Pokfulam's Inverted Siphons | Gwulo: Old Hong Kong

Pokfulam's Inverted Siphons

I've got another 'old Hong Kong waterworks' puzzle for this week's newsletter. Unlike the recent pouring pipe mystery, this one took much longer to solve. It all started around ten years ago, back in a time of tadpoles.

tadpoles

 

Looking for tadpoles, finding pillars

When our daughters were younger, an annual ritual each April / May was to go looking for tadpoles. We'd take a jam jar's worth home, enjoy watching them grow into baby toads, then take them back to their stream and let them go.

The path to the tadpoles passes these two old pillars, made from granite blocks and standing unused in the centre of the stream.

Pillars below the Pokfulam conduit
The pillars in 2014

 

What were they built for?

A little further uphill the path crosses the Pokfulam Conduit, an aqueduct built in the 1870s to bring water from the Pokfulam Reservoir around to the city on the north of Hong Kong island. Thomas noted that an 1889 map shows "syphon wells" marked on the conduit near to the pillars' location. That was a good clue, but we moved to Kowloon not long after this and so for several years the pillars were 'out of sight out of mind'.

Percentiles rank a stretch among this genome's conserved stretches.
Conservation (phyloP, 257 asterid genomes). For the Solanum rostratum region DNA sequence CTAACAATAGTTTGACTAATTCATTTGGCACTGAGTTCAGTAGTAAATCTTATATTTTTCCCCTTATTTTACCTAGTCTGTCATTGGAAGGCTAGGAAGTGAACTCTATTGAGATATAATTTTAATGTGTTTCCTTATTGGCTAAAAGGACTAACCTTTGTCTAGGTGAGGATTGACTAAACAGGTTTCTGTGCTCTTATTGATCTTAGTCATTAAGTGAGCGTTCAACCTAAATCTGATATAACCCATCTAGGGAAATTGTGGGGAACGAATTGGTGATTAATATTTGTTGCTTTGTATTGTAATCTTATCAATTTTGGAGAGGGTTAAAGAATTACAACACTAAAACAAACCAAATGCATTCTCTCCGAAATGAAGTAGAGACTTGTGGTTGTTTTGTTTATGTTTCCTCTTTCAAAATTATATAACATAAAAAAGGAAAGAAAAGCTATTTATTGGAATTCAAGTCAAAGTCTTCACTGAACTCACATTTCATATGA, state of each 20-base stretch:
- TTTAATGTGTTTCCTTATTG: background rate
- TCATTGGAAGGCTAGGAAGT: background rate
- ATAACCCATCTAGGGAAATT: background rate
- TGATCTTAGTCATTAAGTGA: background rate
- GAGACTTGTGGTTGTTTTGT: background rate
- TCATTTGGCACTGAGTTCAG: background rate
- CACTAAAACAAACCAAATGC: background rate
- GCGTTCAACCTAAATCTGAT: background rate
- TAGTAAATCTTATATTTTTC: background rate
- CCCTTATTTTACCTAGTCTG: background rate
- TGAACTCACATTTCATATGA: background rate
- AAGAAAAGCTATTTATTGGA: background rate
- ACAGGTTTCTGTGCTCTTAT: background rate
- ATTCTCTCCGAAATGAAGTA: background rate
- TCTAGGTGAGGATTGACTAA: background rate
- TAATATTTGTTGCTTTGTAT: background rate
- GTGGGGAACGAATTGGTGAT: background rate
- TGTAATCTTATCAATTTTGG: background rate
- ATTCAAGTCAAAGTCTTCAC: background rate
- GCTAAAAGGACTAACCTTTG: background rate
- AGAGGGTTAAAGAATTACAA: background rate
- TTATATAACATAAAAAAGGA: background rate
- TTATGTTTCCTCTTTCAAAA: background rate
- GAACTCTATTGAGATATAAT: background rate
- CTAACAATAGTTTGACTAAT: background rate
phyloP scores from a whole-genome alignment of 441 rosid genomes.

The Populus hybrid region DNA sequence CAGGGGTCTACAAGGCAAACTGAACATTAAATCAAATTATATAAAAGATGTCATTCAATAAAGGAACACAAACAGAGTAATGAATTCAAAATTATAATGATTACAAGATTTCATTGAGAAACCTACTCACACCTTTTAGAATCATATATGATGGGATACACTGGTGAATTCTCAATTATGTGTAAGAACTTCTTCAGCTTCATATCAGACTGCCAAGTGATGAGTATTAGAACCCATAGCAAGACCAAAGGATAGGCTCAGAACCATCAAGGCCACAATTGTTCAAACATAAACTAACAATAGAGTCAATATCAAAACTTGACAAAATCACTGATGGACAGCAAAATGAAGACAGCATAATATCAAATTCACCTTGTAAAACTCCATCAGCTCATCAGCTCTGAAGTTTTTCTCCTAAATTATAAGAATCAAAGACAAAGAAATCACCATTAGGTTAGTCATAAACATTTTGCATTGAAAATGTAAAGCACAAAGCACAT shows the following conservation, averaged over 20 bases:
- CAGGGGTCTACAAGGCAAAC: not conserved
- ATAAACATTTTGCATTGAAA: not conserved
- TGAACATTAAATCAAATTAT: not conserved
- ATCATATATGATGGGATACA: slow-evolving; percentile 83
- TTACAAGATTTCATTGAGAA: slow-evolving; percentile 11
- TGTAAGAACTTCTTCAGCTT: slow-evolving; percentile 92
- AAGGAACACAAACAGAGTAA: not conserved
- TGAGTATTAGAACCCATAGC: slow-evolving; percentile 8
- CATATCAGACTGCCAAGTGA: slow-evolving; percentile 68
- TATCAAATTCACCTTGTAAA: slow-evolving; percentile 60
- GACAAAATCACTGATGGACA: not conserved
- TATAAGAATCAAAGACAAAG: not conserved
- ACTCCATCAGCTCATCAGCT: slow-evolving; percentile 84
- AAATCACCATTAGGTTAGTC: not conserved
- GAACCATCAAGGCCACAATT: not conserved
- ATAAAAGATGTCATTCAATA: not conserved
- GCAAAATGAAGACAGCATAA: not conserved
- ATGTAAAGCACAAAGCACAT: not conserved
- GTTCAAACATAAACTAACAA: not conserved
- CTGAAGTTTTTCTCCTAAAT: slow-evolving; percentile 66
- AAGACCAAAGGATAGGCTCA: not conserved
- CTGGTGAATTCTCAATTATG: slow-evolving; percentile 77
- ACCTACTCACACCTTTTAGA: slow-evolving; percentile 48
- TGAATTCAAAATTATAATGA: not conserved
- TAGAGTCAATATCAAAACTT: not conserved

Until recently, when two different people nudged me to look again. First, Chris told me he'd seen a third pillar of the same design, not far from the two shown above. Then in February, Paul Zimmerman wrote on his website: 'Over Christmas and New Year’s we explored the Pok Fu Lam Conduit and found 16 of the original 32 aqueducts still largely intact bridging over ravines and gorges'.

The part that caught my eye was that Paul had worked out which of the aqueduct's bridges were missing: 'Our survey shows that 16 are still intact. 1 - 4 were lost with development of High West (HKU) and 10 - 17 were lost with development and extensions of Queen Mary Hospital. Several more were lost with land slides or washed out by debris.'

On the map he supplied, two of the missing bridges would have crossed the streams where the pillars stand. So were the bridges, conduit, pillars and syphon wells somehow all connected?

First things first, ...


What exactly are 'syphon wells'?

If you've ever had an aquarium, you've probably used a siphon to empty it. (I'll use the siphon-with-an-i spelling from here on, but it means the same thing as syphon.) Here's what a siphon looks like in action:

Lappo